Pfizer and Wyeth: How Shareholders Might Fare

According to one study, the majority of acquisitions reduce shareholder returns.

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If it turns out that pharmaceutical giant Pfizer buys its rival, Wyeth, Pfizer could profit in a big way from an expanded lineup of products that could help offset expiring patents and diversify its offerings.

But the deal might not be so great for shareholders. According to Harvard Business School professor Gary Pisano (via the WSJ): “The record of big mergers and acquisitions in Big Pharma has just not been good. There’s just been an enormous amount of shareholder wealth destroyed.”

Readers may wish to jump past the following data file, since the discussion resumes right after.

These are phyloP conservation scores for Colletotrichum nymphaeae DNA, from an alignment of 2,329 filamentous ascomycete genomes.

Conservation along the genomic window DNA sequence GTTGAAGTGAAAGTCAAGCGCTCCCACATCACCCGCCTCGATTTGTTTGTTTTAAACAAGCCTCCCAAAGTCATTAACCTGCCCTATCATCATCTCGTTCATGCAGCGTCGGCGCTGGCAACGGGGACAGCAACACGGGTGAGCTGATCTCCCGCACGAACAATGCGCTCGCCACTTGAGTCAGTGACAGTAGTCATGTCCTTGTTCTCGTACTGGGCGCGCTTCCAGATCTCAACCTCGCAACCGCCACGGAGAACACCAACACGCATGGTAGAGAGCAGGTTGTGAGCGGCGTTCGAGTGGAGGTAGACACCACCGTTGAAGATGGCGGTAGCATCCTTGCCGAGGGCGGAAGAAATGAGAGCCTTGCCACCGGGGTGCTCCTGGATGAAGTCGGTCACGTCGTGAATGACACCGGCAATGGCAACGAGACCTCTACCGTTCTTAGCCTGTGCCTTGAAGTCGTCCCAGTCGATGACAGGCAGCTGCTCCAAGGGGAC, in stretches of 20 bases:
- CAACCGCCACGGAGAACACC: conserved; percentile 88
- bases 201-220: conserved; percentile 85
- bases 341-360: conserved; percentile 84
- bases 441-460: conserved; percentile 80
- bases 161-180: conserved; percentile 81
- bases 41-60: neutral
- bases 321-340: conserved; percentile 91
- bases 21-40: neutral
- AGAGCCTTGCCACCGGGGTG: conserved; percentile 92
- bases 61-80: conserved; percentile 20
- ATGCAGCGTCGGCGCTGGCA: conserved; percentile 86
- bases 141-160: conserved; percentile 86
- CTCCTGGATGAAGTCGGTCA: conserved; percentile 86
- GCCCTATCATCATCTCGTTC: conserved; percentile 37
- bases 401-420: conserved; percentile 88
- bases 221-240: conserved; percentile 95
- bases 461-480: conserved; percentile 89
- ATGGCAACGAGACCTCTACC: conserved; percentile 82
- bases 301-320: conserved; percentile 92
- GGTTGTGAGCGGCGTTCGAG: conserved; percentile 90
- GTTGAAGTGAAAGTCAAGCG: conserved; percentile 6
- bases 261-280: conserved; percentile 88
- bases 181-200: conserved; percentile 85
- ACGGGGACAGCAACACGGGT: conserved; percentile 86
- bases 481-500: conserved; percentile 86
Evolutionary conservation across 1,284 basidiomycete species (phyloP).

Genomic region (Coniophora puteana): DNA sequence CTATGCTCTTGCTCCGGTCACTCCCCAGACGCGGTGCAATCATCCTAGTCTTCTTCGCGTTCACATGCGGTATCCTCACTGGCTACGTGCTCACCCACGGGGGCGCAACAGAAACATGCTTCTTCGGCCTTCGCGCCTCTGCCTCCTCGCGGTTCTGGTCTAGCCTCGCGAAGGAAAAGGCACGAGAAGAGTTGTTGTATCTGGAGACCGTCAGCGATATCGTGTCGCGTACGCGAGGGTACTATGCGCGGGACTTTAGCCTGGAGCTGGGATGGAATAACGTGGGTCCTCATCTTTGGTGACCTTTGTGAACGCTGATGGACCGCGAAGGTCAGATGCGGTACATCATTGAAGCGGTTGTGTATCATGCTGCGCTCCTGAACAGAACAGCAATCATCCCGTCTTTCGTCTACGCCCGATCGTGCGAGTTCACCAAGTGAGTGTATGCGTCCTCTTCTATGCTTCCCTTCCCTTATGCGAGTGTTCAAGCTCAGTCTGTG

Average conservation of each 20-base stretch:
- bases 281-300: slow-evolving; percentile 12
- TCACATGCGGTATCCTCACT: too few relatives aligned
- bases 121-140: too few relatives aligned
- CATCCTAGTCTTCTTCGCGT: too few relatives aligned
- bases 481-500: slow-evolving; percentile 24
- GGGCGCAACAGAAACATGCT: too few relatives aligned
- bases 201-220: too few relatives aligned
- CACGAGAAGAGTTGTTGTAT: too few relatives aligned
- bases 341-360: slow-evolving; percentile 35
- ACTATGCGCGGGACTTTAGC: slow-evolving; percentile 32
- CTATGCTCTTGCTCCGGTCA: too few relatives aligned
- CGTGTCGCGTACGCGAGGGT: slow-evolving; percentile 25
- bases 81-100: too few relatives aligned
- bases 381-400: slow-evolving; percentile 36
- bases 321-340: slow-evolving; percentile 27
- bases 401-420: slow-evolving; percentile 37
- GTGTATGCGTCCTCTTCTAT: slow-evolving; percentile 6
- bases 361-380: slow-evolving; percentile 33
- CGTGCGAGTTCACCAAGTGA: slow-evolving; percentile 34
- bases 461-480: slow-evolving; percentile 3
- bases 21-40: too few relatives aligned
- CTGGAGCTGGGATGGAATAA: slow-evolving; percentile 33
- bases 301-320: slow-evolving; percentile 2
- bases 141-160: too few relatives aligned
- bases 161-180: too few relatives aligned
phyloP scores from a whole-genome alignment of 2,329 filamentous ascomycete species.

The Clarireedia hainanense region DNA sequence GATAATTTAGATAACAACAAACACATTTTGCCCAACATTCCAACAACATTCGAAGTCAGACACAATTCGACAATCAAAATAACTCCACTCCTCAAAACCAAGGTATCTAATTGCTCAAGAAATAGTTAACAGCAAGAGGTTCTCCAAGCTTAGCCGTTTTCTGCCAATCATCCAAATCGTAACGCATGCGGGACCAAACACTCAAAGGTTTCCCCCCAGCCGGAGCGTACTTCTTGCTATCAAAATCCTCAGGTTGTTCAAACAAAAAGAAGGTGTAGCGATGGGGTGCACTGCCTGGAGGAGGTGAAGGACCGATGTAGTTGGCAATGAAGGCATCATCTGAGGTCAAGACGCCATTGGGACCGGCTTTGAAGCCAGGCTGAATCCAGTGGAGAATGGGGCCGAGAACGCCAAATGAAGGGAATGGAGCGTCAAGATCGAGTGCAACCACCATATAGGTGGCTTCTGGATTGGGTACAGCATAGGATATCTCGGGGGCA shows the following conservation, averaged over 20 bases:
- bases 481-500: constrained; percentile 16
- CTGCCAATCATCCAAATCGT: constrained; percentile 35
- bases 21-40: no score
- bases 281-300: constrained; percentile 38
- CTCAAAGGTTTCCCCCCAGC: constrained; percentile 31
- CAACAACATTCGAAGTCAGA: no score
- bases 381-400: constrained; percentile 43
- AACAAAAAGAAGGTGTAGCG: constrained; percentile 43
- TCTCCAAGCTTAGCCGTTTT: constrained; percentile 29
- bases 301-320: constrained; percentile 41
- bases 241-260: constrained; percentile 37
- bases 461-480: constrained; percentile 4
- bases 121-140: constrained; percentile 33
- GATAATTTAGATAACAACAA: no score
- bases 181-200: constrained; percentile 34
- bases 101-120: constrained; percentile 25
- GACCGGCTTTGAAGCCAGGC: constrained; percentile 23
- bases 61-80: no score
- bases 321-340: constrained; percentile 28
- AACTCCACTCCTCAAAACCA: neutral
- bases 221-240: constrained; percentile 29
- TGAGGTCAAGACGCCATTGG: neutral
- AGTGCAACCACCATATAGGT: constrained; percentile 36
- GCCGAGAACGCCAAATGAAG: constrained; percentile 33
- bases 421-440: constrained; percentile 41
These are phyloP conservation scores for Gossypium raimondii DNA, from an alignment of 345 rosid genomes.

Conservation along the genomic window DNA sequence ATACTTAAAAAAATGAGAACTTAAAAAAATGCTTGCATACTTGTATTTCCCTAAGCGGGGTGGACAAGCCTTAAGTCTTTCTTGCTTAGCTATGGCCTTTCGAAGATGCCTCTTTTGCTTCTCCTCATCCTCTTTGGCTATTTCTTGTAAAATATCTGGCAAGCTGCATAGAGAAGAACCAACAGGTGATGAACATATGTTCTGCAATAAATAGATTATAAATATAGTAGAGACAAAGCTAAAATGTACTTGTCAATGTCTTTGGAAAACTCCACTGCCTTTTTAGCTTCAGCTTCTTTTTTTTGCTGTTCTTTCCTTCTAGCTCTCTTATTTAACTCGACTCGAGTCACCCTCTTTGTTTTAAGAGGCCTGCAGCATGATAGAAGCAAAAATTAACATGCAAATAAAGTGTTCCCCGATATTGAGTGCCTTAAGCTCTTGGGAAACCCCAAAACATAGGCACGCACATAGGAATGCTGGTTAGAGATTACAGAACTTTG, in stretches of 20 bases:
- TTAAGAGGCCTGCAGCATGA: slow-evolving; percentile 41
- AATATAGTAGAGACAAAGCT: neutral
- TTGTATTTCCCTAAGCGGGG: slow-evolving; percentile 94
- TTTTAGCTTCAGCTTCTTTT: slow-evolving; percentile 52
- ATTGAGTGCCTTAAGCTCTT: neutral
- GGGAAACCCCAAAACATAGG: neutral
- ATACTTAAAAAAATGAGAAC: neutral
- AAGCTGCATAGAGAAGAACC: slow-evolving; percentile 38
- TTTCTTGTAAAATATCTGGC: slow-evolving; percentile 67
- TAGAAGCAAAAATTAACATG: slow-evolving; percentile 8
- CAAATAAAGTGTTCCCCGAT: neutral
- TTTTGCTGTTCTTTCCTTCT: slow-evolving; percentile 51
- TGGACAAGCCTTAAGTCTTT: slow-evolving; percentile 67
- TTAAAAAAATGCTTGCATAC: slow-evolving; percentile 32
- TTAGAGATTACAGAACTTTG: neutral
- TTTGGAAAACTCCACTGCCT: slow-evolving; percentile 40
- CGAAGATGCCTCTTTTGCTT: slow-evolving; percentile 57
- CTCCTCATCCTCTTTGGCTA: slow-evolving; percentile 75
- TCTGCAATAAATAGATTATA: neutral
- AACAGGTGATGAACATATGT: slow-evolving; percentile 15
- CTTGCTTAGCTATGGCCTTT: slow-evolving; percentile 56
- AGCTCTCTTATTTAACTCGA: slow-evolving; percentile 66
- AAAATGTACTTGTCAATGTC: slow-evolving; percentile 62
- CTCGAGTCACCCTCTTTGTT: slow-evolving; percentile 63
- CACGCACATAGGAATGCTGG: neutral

However, the Journal notes that shareholders "haven’t exactly prospered in the absence of deals."

But according to this Boston Consulting Group study of acquisitions completed between 1992 and 2006, nearly 60 percent of the acquisitions reduced shareholder returns. The average deal produced a net gain to shareholders of 1.8 percent.

So far today, Wyeth shares are trading up 8 percent, and Pfizer's stock is down 2 percent.